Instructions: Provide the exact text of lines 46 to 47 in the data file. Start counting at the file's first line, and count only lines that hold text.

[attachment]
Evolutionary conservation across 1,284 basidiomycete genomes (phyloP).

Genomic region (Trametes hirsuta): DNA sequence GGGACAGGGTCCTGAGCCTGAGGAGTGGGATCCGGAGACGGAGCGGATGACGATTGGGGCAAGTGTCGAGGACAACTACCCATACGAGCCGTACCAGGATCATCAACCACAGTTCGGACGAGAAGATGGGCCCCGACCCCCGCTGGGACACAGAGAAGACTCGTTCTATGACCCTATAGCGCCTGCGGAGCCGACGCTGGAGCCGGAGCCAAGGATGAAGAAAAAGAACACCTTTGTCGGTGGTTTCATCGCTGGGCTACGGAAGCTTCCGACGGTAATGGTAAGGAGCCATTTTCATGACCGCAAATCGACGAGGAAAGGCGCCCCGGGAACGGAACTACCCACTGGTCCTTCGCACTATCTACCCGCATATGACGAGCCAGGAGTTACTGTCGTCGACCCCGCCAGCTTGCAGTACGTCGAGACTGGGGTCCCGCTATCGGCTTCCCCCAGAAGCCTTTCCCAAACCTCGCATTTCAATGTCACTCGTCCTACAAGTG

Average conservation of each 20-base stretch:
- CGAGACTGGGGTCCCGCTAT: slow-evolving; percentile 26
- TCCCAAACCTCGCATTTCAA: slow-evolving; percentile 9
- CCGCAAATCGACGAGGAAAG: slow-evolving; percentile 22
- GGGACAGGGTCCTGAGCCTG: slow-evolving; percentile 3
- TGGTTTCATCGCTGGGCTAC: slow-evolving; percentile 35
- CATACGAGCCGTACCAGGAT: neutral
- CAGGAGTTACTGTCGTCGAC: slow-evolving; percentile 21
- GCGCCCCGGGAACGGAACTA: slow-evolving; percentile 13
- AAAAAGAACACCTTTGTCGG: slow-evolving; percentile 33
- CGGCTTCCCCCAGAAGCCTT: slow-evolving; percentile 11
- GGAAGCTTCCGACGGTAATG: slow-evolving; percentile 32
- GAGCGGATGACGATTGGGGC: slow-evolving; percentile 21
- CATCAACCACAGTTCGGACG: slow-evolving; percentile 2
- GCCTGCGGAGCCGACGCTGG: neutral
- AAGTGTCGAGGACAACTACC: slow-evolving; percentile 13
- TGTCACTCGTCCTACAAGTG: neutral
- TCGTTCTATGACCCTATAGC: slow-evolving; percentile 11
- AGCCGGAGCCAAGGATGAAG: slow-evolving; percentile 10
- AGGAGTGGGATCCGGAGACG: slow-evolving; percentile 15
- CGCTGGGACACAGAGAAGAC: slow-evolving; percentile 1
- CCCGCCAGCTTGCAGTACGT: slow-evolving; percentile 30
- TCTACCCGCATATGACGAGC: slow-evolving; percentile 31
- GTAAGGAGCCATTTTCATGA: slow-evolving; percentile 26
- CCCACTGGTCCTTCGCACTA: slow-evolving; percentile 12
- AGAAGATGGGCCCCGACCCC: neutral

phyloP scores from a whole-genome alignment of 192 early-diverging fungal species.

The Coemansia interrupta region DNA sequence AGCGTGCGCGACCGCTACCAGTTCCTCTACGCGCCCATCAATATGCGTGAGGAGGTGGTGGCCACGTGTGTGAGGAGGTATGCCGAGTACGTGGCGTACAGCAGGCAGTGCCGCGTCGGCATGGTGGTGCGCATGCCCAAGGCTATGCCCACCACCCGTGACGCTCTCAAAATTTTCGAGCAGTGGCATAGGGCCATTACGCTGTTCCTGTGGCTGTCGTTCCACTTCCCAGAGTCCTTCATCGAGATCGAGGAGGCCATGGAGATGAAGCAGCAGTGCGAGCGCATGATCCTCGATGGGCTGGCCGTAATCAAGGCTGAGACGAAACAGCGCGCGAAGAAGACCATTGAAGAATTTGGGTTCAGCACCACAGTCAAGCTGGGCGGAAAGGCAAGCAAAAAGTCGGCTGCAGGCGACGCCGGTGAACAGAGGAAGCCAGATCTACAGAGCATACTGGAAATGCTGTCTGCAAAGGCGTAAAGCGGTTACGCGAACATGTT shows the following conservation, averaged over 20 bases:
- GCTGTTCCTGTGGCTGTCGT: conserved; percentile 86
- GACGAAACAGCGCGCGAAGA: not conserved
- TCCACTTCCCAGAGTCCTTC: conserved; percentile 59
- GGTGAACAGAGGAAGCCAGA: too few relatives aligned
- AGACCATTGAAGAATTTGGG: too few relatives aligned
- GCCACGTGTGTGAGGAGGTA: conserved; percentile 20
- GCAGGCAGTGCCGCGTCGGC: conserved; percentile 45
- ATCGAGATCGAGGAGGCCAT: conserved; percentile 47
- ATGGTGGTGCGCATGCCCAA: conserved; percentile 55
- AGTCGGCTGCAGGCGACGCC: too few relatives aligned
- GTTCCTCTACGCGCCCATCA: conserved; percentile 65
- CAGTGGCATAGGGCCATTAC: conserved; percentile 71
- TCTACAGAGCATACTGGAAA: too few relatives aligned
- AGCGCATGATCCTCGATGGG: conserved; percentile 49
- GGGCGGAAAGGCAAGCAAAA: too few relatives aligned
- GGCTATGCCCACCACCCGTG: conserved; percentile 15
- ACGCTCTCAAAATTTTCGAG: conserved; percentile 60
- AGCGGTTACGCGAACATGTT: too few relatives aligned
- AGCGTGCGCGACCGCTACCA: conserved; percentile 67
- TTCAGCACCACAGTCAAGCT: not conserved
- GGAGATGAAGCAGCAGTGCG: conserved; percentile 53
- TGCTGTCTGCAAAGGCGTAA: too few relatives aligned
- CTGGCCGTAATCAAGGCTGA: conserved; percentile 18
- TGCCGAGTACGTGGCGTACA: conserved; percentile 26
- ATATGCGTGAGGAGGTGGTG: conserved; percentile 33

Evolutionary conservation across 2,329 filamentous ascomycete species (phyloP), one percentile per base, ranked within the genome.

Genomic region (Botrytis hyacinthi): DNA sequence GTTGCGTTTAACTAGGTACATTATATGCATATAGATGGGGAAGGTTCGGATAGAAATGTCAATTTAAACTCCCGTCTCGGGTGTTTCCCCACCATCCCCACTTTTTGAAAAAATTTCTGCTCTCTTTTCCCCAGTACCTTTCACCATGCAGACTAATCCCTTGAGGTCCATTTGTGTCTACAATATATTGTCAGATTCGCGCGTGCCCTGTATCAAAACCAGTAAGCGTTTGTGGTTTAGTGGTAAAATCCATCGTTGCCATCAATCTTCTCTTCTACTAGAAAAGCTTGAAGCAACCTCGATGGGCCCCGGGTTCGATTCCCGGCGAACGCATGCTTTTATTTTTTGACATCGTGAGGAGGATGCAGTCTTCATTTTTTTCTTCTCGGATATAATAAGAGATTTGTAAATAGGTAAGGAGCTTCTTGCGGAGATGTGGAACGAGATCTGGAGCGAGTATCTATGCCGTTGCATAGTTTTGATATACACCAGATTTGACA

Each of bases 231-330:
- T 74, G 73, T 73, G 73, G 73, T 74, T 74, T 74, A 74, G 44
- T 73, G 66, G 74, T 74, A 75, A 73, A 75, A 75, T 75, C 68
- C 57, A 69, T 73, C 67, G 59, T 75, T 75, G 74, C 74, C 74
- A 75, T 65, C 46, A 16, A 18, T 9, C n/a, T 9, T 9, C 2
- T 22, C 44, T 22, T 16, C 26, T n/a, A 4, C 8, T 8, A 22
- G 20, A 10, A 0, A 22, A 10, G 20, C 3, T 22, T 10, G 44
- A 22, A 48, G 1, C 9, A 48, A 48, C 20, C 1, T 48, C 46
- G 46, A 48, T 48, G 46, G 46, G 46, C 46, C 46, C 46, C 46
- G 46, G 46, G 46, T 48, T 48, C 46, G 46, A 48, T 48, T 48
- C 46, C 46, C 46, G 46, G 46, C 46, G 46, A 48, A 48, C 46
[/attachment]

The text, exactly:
- GGCTATGCCCACCACCCGTG: conserved; percentile 15
- ACGCTCTCAAAATTTTCGAG: conserved; percentile 60